Yolinisse Moreno
Communication and Marketing

John Riley
Social Media Manager

George Renfro
Web Master

Alan Saidi
Senior VP & COO and uber senior credential evaluator

Sal Sarhangi
IT Guru

Scruffy
ACEI’s Resident Feline and Stress Relief Manager

scruffy
Photo Credit: Brian Aguilar; Graphics: Yoli Moreno (!)

William (Scottie) Thompson
Administrative Assistant with a big heart

jasmin_2015
Jasmin Saidi-Kuehnert is the President and CEO of the Academic Credentials Evaluation Institute (ACEI).

ACEI Logo with Slogan - FINAL

The Academic Credentials Evaluation Institute, Inc. (ACEI), was founded in 1994 and is based in Los Angeles, CA, USA. ACEI provides a number of services that include evaluations of international academic credentials for U.S. educational equivalence, translation, verification, and professional training programs. ACEI is a Charter and Endorsed Member of the Association of International Credential Evaluators. For more information, visit www.acei-global.org.

Leave a comment

Filed under Credentials, Education, Gratitude

3 Facts on New Year’s Resolutions:

2016

December 31st, 2015

A New Year’s resolution is a tradition most commonly practiced by Western countries but also practiced by some countries in the East. A New Year’s resolution is when a person makes a promise to do something that is an act of self-improvement.

1. Making New Year’s resolutions goes back to some 4,000 year ago, when Babylonians celebrated Akitu, a 12-day festival in March when the spring harvest came in. They made promises to their gods at the start of each year and resolved to clear all debts and return any objects borrowed.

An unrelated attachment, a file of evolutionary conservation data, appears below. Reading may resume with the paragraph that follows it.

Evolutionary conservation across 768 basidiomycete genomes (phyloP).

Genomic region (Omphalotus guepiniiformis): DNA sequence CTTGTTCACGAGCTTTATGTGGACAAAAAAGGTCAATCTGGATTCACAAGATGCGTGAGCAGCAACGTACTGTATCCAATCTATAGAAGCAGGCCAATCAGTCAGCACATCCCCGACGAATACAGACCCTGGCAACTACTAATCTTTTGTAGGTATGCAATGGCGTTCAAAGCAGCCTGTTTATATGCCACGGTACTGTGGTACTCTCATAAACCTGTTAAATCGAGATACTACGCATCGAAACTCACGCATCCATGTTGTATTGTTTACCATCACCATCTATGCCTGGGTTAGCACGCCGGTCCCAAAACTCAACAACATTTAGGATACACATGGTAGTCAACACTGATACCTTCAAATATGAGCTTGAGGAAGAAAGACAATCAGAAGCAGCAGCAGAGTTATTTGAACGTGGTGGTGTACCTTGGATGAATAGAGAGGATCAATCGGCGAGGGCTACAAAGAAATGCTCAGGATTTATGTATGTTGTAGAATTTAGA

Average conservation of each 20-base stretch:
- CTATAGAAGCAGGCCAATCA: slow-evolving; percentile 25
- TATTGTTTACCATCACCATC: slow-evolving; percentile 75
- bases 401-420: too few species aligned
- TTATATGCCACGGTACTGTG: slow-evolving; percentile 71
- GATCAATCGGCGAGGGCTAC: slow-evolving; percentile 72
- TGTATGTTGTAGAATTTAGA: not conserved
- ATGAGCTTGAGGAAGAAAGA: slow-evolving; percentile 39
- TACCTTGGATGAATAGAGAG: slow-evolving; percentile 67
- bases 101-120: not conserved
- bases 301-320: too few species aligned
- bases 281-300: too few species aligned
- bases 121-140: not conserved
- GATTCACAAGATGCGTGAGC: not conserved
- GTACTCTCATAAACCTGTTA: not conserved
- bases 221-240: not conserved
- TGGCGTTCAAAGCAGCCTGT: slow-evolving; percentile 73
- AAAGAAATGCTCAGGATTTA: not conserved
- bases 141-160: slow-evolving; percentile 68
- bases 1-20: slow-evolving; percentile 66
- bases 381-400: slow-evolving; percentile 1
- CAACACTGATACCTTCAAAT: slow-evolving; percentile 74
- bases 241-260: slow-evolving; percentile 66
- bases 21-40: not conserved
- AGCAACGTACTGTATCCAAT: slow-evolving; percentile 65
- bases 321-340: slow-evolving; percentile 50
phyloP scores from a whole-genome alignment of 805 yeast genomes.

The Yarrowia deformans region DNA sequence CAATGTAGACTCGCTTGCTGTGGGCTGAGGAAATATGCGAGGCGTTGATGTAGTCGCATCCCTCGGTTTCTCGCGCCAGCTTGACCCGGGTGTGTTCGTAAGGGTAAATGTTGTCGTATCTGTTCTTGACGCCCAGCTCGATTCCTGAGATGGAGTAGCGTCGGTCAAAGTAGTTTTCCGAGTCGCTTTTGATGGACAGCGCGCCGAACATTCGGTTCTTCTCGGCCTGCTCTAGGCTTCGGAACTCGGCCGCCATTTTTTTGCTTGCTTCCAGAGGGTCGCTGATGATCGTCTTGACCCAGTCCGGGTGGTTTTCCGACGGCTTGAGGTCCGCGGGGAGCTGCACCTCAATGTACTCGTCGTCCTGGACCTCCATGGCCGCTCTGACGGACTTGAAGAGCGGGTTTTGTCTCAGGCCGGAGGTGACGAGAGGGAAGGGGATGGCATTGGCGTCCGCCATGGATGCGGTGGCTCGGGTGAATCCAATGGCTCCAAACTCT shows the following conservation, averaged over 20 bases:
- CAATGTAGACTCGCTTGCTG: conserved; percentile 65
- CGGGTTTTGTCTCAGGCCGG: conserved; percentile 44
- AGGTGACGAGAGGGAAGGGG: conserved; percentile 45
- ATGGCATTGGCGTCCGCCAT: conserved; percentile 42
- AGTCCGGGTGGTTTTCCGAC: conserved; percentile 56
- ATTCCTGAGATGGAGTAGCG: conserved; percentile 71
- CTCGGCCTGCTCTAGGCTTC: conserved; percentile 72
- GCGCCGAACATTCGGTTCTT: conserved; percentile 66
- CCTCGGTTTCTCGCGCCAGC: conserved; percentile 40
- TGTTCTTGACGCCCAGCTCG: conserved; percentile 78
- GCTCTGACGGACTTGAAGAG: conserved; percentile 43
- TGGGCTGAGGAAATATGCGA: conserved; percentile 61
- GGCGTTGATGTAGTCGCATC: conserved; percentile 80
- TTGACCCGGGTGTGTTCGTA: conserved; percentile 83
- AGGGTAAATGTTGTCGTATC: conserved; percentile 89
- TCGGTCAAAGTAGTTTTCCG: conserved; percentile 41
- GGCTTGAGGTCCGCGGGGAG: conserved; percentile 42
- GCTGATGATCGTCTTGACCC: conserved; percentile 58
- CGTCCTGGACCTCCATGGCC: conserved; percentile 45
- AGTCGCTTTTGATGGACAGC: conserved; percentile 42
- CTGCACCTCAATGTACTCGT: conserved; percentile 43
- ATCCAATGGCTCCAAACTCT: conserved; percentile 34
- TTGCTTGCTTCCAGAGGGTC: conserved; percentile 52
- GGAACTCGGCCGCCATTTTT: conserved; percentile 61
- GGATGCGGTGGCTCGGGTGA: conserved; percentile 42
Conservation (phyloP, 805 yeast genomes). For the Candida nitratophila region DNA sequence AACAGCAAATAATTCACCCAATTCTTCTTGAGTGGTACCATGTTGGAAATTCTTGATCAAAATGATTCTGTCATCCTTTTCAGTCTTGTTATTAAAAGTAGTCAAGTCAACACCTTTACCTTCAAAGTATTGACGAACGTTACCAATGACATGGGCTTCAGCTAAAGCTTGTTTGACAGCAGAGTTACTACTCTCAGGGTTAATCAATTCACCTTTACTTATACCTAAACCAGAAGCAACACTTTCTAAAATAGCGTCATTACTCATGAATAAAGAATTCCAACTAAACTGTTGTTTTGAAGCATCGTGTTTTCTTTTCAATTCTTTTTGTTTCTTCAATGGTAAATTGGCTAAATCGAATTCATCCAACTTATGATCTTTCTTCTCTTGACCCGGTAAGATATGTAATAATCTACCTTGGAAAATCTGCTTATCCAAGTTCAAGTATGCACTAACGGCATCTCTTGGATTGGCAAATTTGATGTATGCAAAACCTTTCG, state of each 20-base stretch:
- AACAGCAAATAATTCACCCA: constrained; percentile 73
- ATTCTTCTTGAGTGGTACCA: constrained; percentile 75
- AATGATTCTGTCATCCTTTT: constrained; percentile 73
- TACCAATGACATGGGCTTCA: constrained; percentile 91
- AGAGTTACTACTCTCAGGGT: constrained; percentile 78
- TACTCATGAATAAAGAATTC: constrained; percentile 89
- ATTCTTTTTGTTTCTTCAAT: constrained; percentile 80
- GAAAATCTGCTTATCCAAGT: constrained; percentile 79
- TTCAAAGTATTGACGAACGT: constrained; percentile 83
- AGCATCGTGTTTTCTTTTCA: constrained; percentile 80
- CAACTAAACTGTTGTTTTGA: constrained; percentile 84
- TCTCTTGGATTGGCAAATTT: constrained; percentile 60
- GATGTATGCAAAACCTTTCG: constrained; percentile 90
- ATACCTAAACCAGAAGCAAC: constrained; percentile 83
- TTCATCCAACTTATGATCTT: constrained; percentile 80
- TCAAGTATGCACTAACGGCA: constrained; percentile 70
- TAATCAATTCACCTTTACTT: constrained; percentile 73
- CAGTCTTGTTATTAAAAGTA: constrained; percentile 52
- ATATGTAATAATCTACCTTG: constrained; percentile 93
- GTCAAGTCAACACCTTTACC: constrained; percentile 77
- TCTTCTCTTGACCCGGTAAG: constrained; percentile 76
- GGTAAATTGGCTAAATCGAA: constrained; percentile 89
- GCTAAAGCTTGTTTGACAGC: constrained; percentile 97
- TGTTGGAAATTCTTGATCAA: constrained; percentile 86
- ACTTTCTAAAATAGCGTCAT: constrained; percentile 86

2. The Romans, under Emperor Julius Caesar, moved the first day of the year to January 1 in honor of the god Janus, for whom the month of January is named. It was in 1582, when Pope Gregory XIII set January 1 New Year in concert with the Gregorian calendar and since then it has been the official date to ring in the New Year by most countries. [Source: History]

3. And, in the Medieval times, the knights took the “peacock vow” at the end of the Christmas season each year to re-affirm their commitment to chivalry.

In this week’s blog, we have invited members of the ACEI family to share their New Year’s resolutions for 2016 and here are a few who were willing to make their resolutions or goal public:

“My New Year’s resolution this year is not to give up anything or start doing things I usually don’t do, but it is to cherish and enjoy things I already do and have.”

~Sanjin Gacina, Senior Credential Evaluator

“My yearly resolution always revolves around: Make every year better than the last.”

~Jennifer Hutnich, Senior Credential Evaluator

“I need to be more patient.  I don’t like to wait in line (markets, restaurants, shops, etc.) and if the lines are long, I don’t buy anything.” 

~Katherine Kang, Senior Credential Evaluator

“I’m looking forward to 2016 with a positive attitude, strength and good health and quality time with my lovely family.”

~Nora Khacheturians, Executive Director

“I never adopted the tradition of new year’s resolutions. I just want to try to be the best version of myself every day… one day at a time. ¡Feliz año nuevo! Sending you good wishes for the New Year.”

~Yolinisse Moreno, Director of Communications